Lots of people who make a trip to visit historic Charleston are interested in seeing Civil War sites. We do have harbor forts that are very popular, but one fascinating structure that most don’t know about is the old District Jail on Magazine Street. Built back in the early 1800’s to resemble a towering castle, the imposing structure has a long history of suffering prisoners. In 1864, in the last stages of the Civil War when Confederate prison camps were being threatened by invading northern troops, hundreds of Federal prisoners were sent by train to Charleston and kept at the old district jail. There were so many that there wasn’t room for them in the structure, and many camped in tents outside.
Many tourists visiting Charleston are fascinated by the city’s extensive maritime history, and some of the best things to do is some kind of boat trip in Charleston harbor. From 1740 to 1773, there were more than 300 ships built in local shipyards, most of them 20 tons or less. The most popular designs were schooners and sloops, whose “fore and aft” rigging was more practical than square-rigged to allow more maneuverability along the coast and in rivers. There were some larger brigantines built that combines fore-and aft with square rigging, and numerous plantation barges that carried goods to remote coastal areas. The age of steam ships and railroads in the 1800’s essentially brought local shipbuilding to an end, but there is one place where you can still find some of these colonial vessels, but you’ll need scuba gear – along the Cooper River Underwater Heritage Trail, where a number of small ships and boats are marked with plaques on the bottom where they eventually came to rest. By the way, the most complete and best illustrated study of shipping in Charleston is Priestley Coker’s “Charleston’s Maritime Heritage – 1670-1865”.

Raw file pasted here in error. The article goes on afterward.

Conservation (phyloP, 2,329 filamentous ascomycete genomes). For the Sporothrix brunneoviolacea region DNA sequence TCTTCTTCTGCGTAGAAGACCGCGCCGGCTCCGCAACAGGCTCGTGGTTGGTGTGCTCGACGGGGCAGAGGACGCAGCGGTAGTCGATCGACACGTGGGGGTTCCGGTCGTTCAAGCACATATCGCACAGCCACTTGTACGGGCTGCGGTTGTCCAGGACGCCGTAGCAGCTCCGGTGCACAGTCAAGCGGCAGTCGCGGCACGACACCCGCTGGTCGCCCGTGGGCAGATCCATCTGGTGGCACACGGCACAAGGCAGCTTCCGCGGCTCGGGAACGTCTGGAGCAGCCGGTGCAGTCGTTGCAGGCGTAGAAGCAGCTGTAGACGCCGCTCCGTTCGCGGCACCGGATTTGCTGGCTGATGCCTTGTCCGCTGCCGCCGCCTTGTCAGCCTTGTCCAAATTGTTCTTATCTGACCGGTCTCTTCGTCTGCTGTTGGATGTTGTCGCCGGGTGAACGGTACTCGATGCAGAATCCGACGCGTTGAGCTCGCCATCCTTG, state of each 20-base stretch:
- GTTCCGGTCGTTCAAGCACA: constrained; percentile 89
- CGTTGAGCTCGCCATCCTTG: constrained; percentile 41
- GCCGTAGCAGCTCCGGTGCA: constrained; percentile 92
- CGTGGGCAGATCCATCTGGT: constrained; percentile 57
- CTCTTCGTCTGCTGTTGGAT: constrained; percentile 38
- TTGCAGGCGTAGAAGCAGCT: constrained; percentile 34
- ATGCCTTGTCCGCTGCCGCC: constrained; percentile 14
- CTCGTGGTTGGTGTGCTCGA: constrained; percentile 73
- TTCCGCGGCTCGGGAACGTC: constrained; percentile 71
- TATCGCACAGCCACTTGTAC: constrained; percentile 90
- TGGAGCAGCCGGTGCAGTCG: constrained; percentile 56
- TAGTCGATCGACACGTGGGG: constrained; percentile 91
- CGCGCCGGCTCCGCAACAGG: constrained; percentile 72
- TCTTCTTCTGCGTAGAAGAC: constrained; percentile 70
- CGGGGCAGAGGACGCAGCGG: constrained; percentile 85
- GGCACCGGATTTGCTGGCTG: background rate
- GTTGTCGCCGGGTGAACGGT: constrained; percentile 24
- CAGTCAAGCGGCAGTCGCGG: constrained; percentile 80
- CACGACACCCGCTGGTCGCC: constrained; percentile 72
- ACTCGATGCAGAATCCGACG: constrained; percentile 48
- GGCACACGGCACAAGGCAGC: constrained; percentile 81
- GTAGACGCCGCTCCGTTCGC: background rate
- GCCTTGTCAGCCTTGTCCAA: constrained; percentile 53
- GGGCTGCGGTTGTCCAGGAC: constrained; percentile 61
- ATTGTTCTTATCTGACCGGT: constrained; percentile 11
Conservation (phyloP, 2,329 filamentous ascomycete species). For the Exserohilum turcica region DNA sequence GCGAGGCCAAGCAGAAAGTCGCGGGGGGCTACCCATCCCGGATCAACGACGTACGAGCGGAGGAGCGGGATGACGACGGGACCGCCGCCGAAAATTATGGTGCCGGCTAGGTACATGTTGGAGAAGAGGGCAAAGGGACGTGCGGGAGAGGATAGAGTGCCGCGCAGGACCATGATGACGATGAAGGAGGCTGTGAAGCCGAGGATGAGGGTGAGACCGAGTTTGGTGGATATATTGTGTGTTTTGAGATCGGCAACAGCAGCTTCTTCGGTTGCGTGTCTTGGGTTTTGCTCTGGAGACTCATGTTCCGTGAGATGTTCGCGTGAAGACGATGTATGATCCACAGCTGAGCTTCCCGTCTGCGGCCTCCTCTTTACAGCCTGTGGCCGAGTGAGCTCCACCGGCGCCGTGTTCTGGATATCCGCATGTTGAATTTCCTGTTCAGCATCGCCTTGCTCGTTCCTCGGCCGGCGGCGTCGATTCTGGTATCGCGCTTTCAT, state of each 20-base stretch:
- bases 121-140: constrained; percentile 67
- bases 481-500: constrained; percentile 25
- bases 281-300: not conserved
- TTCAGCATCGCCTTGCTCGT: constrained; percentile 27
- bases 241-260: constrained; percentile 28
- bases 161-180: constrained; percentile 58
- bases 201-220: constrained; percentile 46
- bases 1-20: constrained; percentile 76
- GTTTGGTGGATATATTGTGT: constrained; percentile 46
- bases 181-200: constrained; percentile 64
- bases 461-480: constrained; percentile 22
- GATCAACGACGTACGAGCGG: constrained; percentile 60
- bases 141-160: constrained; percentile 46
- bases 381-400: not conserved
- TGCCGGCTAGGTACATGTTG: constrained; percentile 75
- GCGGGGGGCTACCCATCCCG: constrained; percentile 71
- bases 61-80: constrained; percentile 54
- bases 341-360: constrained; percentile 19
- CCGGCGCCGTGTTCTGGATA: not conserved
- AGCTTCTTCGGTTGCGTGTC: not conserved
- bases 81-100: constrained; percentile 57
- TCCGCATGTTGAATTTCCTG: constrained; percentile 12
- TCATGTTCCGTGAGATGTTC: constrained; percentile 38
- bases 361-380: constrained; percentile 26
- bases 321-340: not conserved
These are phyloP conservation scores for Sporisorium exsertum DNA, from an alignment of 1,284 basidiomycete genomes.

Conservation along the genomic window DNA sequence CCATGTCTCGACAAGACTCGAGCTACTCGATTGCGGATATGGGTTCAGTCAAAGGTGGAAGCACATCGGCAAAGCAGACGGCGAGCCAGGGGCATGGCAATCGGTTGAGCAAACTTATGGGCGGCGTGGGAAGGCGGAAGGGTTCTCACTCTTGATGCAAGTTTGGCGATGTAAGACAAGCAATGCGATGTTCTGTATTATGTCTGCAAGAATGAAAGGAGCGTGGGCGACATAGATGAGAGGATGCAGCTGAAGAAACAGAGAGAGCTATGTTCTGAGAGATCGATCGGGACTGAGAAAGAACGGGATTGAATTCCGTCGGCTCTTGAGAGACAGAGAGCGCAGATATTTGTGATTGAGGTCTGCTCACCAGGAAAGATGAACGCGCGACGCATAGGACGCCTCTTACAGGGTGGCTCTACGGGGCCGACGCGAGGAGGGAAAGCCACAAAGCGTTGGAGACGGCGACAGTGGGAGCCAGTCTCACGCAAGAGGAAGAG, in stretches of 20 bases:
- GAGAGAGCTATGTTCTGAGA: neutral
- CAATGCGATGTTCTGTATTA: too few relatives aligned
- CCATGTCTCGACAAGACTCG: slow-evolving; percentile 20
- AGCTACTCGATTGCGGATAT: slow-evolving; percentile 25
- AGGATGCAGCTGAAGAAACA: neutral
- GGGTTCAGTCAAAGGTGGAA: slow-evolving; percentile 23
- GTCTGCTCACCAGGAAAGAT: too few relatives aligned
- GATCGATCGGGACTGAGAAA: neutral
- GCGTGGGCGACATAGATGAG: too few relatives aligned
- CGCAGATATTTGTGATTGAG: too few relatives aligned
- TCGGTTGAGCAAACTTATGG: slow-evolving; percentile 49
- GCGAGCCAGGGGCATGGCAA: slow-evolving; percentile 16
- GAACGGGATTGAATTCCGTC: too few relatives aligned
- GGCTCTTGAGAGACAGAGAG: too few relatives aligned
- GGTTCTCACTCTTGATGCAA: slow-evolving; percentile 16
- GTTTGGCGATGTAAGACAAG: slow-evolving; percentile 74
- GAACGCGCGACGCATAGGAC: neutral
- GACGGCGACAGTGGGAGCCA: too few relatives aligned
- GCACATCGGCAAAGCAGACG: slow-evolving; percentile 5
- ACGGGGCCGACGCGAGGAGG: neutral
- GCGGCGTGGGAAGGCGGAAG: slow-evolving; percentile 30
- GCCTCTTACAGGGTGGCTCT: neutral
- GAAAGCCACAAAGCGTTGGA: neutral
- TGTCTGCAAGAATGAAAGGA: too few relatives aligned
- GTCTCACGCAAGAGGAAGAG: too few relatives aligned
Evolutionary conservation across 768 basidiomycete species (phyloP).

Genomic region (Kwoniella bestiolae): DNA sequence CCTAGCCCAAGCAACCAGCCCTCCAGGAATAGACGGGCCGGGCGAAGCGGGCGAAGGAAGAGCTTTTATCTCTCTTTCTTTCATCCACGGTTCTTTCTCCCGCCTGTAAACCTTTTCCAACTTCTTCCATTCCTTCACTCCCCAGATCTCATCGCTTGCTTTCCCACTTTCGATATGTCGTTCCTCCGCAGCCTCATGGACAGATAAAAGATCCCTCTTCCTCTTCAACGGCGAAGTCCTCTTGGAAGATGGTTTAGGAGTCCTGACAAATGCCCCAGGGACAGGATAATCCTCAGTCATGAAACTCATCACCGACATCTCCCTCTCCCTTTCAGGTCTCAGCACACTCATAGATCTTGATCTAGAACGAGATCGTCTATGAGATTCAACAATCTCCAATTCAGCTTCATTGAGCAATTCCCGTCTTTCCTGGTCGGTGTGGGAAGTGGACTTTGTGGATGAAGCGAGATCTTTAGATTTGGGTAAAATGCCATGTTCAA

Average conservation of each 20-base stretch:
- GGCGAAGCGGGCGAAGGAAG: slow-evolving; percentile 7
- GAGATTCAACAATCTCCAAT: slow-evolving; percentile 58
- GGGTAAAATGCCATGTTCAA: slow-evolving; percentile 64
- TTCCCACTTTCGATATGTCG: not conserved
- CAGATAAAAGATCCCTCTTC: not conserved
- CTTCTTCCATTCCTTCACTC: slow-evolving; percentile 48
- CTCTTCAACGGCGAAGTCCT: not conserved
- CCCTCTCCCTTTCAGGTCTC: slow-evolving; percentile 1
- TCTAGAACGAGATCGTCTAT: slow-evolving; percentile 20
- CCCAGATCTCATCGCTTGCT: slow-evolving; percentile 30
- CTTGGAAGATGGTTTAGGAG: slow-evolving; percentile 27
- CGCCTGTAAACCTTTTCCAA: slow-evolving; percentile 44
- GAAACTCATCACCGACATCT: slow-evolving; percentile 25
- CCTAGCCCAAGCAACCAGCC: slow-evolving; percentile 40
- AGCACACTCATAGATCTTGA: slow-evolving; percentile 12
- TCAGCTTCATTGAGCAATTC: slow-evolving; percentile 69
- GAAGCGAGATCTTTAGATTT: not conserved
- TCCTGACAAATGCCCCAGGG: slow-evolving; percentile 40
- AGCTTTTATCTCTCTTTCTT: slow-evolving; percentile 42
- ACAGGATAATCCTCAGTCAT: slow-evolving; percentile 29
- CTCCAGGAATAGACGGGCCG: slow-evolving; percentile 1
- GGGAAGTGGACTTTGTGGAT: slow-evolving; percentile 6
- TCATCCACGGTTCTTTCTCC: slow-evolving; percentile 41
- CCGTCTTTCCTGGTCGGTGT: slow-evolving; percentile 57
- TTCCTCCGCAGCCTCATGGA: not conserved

I wanted to devote this post to the captivating color found throughout Charleston in its architecture, gardens, wildlife, and landscapes. Aesthetic beauty has both an inspiring and a calming effect, and the opportunity to immerse ourselves in this picturesque palette perhaps explains the traditional unhurried nature of Charlestonians, compelling so many to visit and embrace the abundance on display each day, while inspiring one of our own known for visual portrayals of the city to say long ago, “The slower measure which we tread has brought many to visit us who have run the race too rapidly.” Visitors can find this on every street and every blocks of the historic city, as wonderful courtyards and gardens show you the hue that has made us such a destination.
The streetcar on rails was a common sight in Charleston years ago. The first streetcar company opened in 1861, but things didn’t get rolling until 18 miles of track was laid in larger streets by 1866, and passengers could climb aboard vehicles that were pulled by horse or the occasional mule. A number of groups got in the act, such as the Charleston & Seashore Railroad company that carried passengers from ferry landings in Mount Pleasant to Sullivan’s Island, and the stops along the way gave the island the “station” names it still has today. The term trolley wasn’t used until cars were electrified in 1897, but were better known to Charlestonians as “iron donkeys”. They were propelled by current from overhead wires that the car could attach to with a boom, and there were many instances of startled horse carts from the snapping sparks on the wires. In 1910, the new Charleston Consolidated Railway and Lighting Company extended lines for picnics at Magnolia Cemetery, any by 1910 there were 40 miles of trolley tracks, which on wider streets such as Broad and Meeting, there were two sets going in either direction, and at the end of the line, a turning loop to swing around. Each car typically had a brakeman, who controlled speed and stops, and a conductor who took tickets, which in 1910 cost 7 cents.